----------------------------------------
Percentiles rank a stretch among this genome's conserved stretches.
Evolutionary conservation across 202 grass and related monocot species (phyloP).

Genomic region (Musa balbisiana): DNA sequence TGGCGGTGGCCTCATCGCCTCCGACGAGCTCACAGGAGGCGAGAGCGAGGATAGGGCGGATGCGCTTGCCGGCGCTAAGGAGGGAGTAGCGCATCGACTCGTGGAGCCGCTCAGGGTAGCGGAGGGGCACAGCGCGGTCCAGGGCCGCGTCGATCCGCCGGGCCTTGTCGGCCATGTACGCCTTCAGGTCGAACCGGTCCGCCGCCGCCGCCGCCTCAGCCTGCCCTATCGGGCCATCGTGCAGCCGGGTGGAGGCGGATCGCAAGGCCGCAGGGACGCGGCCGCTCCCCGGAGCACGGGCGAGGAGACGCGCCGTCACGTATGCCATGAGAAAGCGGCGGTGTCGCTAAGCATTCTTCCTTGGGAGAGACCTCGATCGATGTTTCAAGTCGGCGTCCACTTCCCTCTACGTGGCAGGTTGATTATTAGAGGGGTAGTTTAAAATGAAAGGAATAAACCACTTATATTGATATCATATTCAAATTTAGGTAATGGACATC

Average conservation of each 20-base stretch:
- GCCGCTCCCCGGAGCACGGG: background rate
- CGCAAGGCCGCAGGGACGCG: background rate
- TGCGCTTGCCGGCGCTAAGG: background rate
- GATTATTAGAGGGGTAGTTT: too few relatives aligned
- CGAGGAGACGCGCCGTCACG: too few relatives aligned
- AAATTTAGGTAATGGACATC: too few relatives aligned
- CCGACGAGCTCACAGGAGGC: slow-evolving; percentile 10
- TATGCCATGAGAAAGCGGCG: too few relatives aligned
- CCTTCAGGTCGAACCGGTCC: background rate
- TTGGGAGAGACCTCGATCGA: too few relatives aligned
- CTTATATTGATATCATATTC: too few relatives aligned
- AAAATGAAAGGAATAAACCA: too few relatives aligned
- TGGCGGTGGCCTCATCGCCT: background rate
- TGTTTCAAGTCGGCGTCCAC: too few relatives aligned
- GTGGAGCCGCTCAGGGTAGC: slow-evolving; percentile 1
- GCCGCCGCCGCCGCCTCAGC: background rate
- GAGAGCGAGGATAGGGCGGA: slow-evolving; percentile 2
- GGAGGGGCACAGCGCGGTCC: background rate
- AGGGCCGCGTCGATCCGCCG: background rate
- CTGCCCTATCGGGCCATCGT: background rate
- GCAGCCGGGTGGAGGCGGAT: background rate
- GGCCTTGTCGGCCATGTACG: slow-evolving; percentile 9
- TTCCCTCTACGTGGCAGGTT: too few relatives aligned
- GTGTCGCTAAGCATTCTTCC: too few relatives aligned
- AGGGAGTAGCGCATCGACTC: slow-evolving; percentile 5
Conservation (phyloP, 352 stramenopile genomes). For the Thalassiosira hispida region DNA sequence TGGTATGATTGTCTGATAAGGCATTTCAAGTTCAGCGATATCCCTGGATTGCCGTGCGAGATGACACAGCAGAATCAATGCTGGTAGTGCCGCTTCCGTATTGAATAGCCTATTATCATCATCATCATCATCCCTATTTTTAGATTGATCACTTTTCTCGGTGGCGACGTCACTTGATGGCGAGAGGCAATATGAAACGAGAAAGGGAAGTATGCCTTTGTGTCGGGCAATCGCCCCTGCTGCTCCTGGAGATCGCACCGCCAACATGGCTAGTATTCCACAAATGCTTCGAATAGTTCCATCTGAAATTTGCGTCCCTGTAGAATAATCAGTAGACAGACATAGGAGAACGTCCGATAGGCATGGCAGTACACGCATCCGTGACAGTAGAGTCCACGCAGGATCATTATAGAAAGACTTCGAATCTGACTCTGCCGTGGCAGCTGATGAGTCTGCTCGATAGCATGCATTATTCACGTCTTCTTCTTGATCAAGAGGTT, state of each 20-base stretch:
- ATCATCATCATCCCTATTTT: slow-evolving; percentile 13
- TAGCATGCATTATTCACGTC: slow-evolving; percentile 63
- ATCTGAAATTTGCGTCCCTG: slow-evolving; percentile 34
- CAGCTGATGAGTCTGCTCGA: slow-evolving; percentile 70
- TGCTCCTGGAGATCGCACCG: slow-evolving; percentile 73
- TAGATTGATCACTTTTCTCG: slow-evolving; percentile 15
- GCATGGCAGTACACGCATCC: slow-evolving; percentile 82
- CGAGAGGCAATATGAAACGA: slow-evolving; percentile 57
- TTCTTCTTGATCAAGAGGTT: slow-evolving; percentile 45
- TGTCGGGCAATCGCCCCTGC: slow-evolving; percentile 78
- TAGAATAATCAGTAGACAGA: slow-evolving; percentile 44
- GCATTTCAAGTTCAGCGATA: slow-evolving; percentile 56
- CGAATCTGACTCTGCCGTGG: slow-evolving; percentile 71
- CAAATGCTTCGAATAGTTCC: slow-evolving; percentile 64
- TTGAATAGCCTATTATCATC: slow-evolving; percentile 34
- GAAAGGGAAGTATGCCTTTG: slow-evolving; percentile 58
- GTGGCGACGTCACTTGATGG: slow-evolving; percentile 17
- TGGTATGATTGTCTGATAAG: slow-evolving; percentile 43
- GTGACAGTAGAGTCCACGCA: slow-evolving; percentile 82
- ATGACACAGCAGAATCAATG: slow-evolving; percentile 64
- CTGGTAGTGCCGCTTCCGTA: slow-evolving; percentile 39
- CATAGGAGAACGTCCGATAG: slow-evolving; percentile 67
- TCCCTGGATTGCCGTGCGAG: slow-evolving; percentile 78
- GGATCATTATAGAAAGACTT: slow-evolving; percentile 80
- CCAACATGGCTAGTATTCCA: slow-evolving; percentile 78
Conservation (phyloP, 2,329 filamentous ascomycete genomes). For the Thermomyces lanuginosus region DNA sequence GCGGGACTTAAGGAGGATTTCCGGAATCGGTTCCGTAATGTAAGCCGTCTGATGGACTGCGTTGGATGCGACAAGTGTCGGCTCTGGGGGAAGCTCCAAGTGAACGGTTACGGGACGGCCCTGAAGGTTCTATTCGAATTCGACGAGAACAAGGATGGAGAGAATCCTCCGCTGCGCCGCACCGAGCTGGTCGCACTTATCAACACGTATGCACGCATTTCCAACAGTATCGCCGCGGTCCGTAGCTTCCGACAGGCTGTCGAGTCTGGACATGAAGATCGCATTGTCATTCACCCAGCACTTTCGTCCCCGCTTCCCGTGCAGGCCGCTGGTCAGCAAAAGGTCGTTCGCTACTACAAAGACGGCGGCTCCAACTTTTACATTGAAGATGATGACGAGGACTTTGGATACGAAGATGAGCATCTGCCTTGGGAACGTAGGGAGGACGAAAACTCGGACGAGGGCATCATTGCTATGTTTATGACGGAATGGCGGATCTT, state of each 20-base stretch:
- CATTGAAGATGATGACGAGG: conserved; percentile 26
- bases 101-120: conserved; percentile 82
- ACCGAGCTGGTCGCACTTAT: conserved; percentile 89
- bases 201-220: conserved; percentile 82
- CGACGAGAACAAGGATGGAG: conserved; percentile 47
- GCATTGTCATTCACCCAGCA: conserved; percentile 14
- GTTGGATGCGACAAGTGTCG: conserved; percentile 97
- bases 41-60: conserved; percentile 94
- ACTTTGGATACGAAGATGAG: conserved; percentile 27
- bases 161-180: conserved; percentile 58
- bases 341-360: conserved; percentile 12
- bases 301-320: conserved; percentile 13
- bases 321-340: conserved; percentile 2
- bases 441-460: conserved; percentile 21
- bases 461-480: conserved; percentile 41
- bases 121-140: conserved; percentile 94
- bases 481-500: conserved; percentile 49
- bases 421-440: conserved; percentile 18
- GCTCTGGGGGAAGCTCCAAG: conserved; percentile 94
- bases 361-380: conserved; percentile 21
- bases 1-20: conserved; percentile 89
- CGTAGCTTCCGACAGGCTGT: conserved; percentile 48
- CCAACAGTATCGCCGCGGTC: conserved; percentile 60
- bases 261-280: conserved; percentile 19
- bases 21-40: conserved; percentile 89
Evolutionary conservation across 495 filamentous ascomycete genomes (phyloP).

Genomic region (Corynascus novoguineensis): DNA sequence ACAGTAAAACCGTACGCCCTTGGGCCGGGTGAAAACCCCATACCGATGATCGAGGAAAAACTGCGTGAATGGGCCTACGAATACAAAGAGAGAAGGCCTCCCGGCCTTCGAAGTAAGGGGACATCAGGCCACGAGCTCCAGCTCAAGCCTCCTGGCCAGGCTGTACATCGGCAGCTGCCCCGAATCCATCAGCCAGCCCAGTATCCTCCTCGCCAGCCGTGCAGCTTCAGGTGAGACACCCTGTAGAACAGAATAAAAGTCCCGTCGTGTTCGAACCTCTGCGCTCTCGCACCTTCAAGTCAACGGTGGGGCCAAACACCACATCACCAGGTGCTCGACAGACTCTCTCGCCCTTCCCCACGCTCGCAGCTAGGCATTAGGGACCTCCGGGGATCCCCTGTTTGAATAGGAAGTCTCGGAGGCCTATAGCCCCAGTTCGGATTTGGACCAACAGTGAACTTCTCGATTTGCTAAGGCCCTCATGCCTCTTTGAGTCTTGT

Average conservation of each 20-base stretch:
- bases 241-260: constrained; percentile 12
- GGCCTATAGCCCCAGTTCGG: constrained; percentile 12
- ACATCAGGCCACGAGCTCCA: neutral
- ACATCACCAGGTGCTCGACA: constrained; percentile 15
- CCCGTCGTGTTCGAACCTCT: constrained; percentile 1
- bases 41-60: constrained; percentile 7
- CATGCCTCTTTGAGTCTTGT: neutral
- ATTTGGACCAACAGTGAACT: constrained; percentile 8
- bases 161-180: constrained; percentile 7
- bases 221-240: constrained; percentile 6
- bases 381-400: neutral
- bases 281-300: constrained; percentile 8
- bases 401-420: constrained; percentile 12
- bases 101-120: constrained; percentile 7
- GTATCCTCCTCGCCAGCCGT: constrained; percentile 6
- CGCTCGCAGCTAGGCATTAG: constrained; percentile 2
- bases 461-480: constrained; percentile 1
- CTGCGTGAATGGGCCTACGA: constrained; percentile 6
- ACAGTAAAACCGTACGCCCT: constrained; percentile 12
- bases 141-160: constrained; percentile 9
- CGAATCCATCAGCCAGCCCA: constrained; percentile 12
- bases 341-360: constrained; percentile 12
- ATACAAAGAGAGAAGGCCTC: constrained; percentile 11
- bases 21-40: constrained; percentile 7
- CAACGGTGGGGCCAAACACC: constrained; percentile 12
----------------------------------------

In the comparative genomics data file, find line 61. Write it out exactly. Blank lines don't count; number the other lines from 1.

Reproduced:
- CGACGAGAACAAGGATGGAG: conserved; percentile 47